"The Curious Incident Of The Dog In The Night-Time"
It’s always good for those of whose experience of theatre is generally of the “two blokes in the back room of a pub” variety to catch some lavish West End-style spectacle every now and again. So, when it was announced that the Royal National Theatre’s UK tour of Simon Stephens’ adaptation of Mark Haddon’s hugely successful novel “The Curious Incident Of The Dog In The Night-Time” was visiting the Wales Millennium Centre, I booked uncharacteristically early.
It’s the story of Christopher, a 15 year-old with an Aspergers-style disorder and very poor social skills, who, embarking upon a Holmesian investigation of the murder of a neighbour’s pet, ends up discovering that the world of grown-up relationships is infinitely more illogical than the maths equations in which he finds solace. The narrative is a simple one; and the lead actors - Joshua Jenkins as Christopher, Stuart Laing as his exasperated father, Geraldine Alexander as his devoted teacher, Gina Isaac as his unhappy mother – are gifted with sympathetic roles.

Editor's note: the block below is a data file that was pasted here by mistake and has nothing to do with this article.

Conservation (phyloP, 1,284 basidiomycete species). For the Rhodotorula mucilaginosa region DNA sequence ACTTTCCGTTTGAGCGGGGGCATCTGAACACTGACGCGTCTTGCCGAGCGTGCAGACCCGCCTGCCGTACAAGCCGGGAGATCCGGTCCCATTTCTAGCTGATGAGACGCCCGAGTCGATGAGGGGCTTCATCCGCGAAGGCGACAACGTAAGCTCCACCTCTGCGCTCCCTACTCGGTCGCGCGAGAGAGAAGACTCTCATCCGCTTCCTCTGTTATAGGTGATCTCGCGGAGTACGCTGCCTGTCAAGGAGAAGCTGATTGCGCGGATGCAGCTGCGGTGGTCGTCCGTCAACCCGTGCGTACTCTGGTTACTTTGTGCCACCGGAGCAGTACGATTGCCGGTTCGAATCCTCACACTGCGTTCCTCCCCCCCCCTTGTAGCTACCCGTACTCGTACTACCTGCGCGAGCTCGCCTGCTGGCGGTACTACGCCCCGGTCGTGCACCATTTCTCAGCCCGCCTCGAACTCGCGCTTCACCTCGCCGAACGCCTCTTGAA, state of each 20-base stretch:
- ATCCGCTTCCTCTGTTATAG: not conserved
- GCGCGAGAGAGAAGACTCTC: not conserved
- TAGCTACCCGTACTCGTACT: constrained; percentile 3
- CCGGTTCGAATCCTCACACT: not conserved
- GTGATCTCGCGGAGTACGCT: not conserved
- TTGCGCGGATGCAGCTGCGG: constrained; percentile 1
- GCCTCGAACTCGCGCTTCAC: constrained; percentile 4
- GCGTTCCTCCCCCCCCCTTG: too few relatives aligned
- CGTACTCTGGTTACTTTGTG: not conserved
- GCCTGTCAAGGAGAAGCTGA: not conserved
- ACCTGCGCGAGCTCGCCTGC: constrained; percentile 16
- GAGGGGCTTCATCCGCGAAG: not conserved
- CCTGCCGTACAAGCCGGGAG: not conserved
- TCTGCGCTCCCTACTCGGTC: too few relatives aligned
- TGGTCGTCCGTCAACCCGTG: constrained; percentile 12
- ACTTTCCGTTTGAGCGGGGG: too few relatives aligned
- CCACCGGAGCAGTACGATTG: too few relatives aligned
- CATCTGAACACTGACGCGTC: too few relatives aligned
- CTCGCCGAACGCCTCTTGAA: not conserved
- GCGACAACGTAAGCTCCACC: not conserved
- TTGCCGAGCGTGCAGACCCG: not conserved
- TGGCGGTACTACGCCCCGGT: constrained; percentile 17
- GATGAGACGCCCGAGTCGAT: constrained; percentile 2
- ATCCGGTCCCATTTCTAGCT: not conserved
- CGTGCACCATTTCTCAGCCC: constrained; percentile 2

It is the production itself which is truly breath-taking. The set is an open black cube with spectacular video and lighting effects giving some sort of insight into Christopher’s disordered, numbers-oriented thinking. In addition, director Marianne Elliot, working with Frantic Assembly, also uses a lot of organic, physical theatre techniques, such that the ensemble simulates all manner of concepts and inanimate objects; providing the human contact from which the central protagonist shrinks in the real world. Even from the rear of the circle the visuals were startlingly beautiful.
And yes, the piece is shamelessly emotionally manipulative (watch out for the puppy!), and there is the danger of glamorising an autistic-spectrum disorder. It is made clear, though, how difficult life with Christopher is; and during the interval, I saw some fellow audience-members, an older couple, consoling one another, suggesting that the piece was accurate enough to stir up painful memories.
I suspect that even without the Hollywood-style production values, “The Curious Incident…” would succeed as a funny, moving, resonant piece of work. It is the spectacle, though, which transforms a not entirely unfamiliar tale into a remarkable experience.
(Photo of London Cast)
Over the weekend, in my capacity as a trainee facilitator, I was fortunate enough to attend the first Youth Arts Network Cymru Conference in Aberystwyth. Some pleasant networking, a useful workshop from playwright Bethan Marlow in conjunction with artist Shaun Featherstone; and an entertaining introduction to the work of video-artists Foxy and Husk.
Ramalama (Bang Bang) - Foxy and Husk from Foxy and Husk on Vimeo.